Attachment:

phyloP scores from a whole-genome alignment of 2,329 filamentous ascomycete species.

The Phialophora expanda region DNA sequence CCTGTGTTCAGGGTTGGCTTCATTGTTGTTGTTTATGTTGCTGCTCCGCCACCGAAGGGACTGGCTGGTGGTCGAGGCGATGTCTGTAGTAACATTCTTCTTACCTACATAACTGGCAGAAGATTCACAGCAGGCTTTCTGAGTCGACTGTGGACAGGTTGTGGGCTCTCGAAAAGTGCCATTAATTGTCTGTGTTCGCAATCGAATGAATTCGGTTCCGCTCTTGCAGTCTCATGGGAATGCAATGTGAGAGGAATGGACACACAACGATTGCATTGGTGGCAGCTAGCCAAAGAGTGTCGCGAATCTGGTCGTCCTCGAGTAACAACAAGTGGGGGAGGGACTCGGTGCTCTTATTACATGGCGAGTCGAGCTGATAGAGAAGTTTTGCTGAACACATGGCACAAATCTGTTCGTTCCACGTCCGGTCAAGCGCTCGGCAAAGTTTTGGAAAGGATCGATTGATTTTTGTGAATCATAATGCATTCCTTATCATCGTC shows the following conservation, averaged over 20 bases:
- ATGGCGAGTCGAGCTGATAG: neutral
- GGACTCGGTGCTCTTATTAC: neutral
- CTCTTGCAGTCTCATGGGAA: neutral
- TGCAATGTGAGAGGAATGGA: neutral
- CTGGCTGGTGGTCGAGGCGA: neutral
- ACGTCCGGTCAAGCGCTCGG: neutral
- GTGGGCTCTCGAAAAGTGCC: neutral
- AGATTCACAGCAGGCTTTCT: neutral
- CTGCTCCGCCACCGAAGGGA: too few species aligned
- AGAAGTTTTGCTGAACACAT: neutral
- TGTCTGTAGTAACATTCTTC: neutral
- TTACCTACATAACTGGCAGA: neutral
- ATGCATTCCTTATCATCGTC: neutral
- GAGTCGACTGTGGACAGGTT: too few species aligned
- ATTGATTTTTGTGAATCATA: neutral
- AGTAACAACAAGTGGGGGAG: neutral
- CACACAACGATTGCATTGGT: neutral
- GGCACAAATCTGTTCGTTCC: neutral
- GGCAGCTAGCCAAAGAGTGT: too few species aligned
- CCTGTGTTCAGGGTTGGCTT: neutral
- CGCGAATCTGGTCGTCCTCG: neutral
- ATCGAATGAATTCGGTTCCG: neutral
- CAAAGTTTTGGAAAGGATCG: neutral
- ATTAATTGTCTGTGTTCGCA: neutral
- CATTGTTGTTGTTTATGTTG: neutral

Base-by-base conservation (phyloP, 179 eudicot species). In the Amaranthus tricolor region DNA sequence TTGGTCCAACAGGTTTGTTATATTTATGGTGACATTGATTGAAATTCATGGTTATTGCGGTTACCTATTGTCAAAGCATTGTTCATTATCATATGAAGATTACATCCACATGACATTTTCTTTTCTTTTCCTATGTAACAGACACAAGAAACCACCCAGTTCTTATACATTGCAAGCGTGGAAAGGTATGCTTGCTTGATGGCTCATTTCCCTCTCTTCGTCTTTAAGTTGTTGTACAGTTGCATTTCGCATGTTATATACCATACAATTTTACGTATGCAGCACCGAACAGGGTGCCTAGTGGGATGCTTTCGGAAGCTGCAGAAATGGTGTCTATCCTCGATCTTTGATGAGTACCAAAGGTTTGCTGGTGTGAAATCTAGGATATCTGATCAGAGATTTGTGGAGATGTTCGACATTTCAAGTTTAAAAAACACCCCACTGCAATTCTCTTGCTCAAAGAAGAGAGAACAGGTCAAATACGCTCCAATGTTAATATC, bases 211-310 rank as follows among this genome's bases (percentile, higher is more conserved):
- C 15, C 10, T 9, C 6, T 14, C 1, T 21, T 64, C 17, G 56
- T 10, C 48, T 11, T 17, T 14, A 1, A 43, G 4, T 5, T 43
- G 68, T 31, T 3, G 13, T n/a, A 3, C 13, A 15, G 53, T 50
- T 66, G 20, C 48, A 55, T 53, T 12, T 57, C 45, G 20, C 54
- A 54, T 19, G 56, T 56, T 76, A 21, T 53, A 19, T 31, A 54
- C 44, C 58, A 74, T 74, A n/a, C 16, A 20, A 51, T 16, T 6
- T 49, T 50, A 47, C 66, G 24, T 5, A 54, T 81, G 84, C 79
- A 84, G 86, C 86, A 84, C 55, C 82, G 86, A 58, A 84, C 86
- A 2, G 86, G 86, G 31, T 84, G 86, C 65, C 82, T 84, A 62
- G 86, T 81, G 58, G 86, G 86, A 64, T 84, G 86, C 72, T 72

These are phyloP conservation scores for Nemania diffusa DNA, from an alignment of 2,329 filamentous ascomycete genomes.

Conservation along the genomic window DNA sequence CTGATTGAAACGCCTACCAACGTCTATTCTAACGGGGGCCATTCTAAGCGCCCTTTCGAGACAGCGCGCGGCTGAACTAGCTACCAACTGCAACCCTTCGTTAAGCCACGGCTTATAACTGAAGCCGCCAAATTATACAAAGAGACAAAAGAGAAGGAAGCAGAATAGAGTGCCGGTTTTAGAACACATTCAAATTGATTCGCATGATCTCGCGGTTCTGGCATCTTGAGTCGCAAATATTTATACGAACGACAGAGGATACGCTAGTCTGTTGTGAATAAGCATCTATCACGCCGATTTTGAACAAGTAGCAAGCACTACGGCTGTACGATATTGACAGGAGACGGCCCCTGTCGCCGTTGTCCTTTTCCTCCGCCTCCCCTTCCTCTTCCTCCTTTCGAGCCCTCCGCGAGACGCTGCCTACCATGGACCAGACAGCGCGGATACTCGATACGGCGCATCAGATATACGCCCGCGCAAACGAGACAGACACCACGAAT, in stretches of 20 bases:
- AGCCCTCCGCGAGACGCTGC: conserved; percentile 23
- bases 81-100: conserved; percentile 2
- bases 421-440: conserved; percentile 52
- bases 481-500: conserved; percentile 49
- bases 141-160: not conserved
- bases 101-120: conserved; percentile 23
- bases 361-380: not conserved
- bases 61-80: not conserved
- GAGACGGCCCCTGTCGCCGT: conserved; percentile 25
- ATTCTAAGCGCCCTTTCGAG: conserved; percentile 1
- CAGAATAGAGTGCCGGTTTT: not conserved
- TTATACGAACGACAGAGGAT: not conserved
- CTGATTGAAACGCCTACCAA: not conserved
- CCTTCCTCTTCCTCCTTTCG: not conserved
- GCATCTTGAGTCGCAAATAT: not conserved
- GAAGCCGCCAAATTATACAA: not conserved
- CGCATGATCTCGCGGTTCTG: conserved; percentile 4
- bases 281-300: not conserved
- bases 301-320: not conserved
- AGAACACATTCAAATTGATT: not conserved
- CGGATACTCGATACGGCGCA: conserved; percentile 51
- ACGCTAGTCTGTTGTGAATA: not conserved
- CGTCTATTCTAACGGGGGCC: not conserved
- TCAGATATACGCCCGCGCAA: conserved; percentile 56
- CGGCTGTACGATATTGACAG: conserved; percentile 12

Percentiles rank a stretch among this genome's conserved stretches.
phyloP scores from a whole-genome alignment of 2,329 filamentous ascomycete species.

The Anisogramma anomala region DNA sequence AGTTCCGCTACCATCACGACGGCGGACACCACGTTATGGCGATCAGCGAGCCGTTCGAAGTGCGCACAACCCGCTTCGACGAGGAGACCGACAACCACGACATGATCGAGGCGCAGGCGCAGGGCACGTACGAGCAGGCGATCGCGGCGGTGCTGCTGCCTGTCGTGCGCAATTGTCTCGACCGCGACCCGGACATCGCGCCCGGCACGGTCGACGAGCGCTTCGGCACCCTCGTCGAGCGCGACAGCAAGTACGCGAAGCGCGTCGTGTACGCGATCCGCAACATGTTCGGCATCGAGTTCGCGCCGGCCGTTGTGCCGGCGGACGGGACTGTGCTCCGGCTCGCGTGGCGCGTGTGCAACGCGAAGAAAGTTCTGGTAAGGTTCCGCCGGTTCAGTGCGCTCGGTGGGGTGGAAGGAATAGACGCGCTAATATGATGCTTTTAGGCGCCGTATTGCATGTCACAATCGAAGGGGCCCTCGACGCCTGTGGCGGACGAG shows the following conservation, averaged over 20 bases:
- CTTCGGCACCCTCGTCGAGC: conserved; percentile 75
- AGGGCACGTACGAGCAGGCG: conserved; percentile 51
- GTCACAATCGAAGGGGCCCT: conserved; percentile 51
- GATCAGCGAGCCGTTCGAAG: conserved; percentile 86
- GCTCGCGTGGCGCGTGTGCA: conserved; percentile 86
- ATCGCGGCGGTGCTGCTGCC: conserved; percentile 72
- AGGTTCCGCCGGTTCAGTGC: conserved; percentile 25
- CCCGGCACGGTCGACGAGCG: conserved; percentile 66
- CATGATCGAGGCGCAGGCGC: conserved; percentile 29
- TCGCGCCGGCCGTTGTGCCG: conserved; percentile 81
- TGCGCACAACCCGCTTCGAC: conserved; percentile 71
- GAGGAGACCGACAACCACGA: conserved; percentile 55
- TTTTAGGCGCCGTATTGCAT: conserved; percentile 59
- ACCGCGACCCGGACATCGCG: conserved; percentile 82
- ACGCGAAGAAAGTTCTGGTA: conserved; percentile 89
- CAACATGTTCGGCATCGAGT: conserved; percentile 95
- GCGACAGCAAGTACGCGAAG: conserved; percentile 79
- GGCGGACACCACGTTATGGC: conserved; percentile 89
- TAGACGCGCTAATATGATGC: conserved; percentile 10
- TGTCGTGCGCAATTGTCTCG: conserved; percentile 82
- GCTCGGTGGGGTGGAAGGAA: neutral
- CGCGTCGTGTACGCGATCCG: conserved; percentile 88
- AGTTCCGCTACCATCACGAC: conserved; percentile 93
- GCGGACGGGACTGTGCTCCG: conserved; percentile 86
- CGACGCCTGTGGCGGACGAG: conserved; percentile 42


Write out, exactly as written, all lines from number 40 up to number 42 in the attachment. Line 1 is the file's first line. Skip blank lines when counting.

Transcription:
Conservation along the genomic window DNA sequence CTGATTGAAACGCCTACCAACGTCTATTCTAACGGGGGCCATTCTAAGCGCCCTTTCGAGACAGCGCGCGGCTGAACTAGCTACCAACTGCAACCCTTCGTTAAGCCACGGCTTATAACTGAAGCCGCCAAATTATACAAAGAGACAAAAGAGAAGGAAGCAGAATAGAGTGCCGGTTTTAGAACACATTCAAATTGATTCGCATGATCTCGCGGTTCTGGCATCTTGAGTCGCAAATATTTATACGAACGACAGAGGATACGCTAGTCTGTTGTGAATAAGCATCTATCACGCCGATTTTGAACAAGTAGCAAGCACTACGGCTGTACGATATTGACAGGAGACGGCCCCTGTCGCCGTTGTCCTTTTCCTCCGCCTCCCCTTCCTCTTCCTCCTTTCGAGCCCTCCGCGAGACGCTGCCTACCATGGACCAGACAGCGCGGATACTCGATACGGCGCATCAGATATACGCCCGCGCAAACGAGACAGACACCACGAAT, in stretches of 20 bases:
- AGCCCTCCGCGAGACGCTGC: conserved; percentile 23
- bases 81-100: conserved; percentile 2